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Disseminated Juvenile Xanthogranuloma

Written2016-03Samir Dalia, Luis Miguel Juarez Salcedo
Oncology Hematology Department, Mercy Clinic. Joplin, MO, USA; sdalia@gmail.com (SD); Hematological Malignancies, Moffitt Cancer Center and Research Institute, Tampa, FL USA, dr.luisjuarez@gmail.com (LMJS)

Abstract Review on Disseminated Juvenile Xanthogranuloma, with data on clinics, and the genes involved.

Keywords Disseminated Juvenile Xanthogranuloma, Hystiocytes, skin lesions

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Identity

ICD-Topo C420,C421,C424,C77
Atlas_Id 1716
Other namesJXG, Benign cephalic histiocytosis, Progressive nodular histiocytosis, Generalized (non-lipidemic) eruptive histiocytosis (skin), Xanthoma disseminatum (skin plus mucosa lesions), Erheim-Chester disease (adult form with bone and lung involvement).

Clinics and Pathology

Phenotype / cell stem origin Rudolf Virchow may have been the first to describe a child with "cutaneous xanthomas" in 1871 as noted in a 1954 report of this condition (Helwig and Hackney, 1954). JXG is a histiocytic condition (proliferation) in the spectrum of non-Langerhans histiocytosis that primarily affects children. The disease can be related with germline in neurofibromatosis type 1 (NF1) that implicate the potential role for MAPK hyperactivity in pathogenesis. Histiocytes are cells with specific histological and immunogenic properties, contributing to the immune response through antigen presentation and phagocytosis. JXG is defined by pathological infiltration by histiocytes within effected tissues.
Epidemiology Preferentially affects children, usually occurs by 10 years of age, with one-half of reported cases occurring in the first year of life. Twenty percent of the cases occur in adolescents and young adults. Male children are slightly more often affected than female children, with reported ratios ranging from1.1 to 1.4.
Clinics Skin and soft-tissue presentation are the most common sites of involvement and can include the mucosal surface of the upper airway. Cutaneous presentation consists of benign, usually asymptomatic, self-healing, red, yellow or brown maculopapular lesions primarily involving the head, neck, and trunk. These lesions are usually believed to be benign and will regress spontaneously leaving a flat, atrophic scar or an area of altered pigmentation. Although systemic JXG without organ damage can have a benign course, CNS disease may be difficult to treat and is associated with severe morbidity (can cause diabetes insipidus, seizures, hydrocephalus and changes in the mental status) and mortality. If cytopenias are noted in these patients then bone marrow involvement should be ruled out with a bone marrow biopsy and aspirate. Liver infiltration may be noted in patients with elevated liver function testing, hypoalbuminemia, and an elevated erythrocyte sedimentation rate. Hypercalcemia can also be seen in patients with JXG.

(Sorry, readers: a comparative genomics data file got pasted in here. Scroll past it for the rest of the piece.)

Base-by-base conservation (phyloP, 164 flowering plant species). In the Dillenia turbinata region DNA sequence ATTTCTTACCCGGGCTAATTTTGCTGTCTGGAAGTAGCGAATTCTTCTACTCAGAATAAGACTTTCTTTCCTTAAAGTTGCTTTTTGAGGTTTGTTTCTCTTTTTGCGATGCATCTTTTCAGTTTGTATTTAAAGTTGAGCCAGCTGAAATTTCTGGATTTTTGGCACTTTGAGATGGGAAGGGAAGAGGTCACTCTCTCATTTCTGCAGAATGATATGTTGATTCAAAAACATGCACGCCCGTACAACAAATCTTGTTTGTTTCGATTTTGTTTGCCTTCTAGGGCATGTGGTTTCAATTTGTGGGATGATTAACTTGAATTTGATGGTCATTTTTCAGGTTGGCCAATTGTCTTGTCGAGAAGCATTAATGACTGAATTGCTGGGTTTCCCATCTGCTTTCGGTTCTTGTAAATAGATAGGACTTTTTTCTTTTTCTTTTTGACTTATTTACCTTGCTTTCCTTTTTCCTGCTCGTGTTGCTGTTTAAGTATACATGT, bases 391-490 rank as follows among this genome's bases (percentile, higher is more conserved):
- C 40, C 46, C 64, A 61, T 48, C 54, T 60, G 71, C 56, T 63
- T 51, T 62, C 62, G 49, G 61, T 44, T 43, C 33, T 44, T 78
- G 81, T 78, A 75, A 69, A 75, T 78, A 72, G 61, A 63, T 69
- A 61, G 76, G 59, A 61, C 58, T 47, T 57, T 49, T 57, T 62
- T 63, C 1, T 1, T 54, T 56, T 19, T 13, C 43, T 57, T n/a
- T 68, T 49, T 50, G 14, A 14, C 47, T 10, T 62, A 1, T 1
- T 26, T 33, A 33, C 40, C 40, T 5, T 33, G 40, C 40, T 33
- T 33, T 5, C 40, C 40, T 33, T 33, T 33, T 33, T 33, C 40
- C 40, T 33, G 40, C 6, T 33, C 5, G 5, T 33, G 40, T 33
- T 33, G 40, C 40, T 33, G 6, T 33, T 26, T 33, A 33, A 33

Differential diagnosis Langerhan's cell histocytosis is the disease most often confused with JXG. Others disorders in the differential include fibrohistocytic lesion NOS, reticulohistiocytoma, hemangioendothelioma, Spitz nevus, malignant fibrous histiocytoma, and rhabdomyosarcoma or other solid tumor malignancies.
Pathology JXG cells are small and oval with a bland, round to oval nucleus and pink cytoplasm. Touton cells are seen at dermal sites.
Immunohistochemistry reveals cells that express vimentin, lysozyme, CD14, CD68, CD163, stabilin 1 and factor XIIIa. CD1 is negative.
Treatment Treatments include using treatments similar to Langerhans cell histiocytosis including agents such as vinblastine, prednisone, and methotrexate. Clinical trials and tertiary care center referrals are recommended for treatment and evaluation of JXG.
Prognosis Patients with only skin or soft tissue involvement have a high survival rate, and lesions can spontaneously disappear over time in a majority of cases. Infants with large retroperitoneal masses, liver, bone marrow, or central nervous system involvement usually have good outcomes with chemotherapy. Outcomes in older children remain unclear due to the lack of published data on patients with JXG.

Genetics

High prevalence of BRAF V600E, LCH and other activating MAPK mutations

Bibliography

Juvenile xanthogranuloma in childhood and adolescent: a clinicopathologic study of 129 patietns from the kiel pediatric tumor registry
Janssen D, Harms D.
Am J Surg pathol. 2005;29(1):21-28
PMID 16006812
 
Congenital and Acquired Disorders of Macrophages and Histiocytes
Nancy Berliner, Barrett J. Rollins
Hematology/Oncology Clinics of North America. 2015; 29 (5):799-970.
PMID 26461161
 
Dendritic Cell and Histiocytic Neoplasms: Biology, Diagnosis, and Treatment
Samir Dalia, Haipeng Shao, Elizabeth Sagatys, Hernani Cualing, Lubomir Sokol
Cancer Control. 2014;21(4):290-300.
PMID 25405526
 
Fatal juvenile xanthogranuloma presenting as a sellar lesion: case report and literature review
Sherise D. Ferguson, Steven G.Waguespack, Lauren A. Langford, Joann L. Ater, Ian E. McCutcheon 
Childs Nerv Syst. 2015;(31):777-
PMID 25503249
 

Citation

This paper should be referenced as such :
Dalia S, Juarez Salcedo LM
Disseminated Juvenile Xanthogranuloma;
Atlas Genet Cytogenet Oncol Haematol. in press
On line version : http://AtlasGeneticsOncology.org/Anomalies/DisseminJuvXanthogranulomID1716.html


External links

arrayMap (UZH-SIB Zurich)
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Disease databaseDisseminated Juvenile Xanthogranuloma
REVIEW articlesautomatic search in PubMed
Last year articlesautomatic search in PubMed
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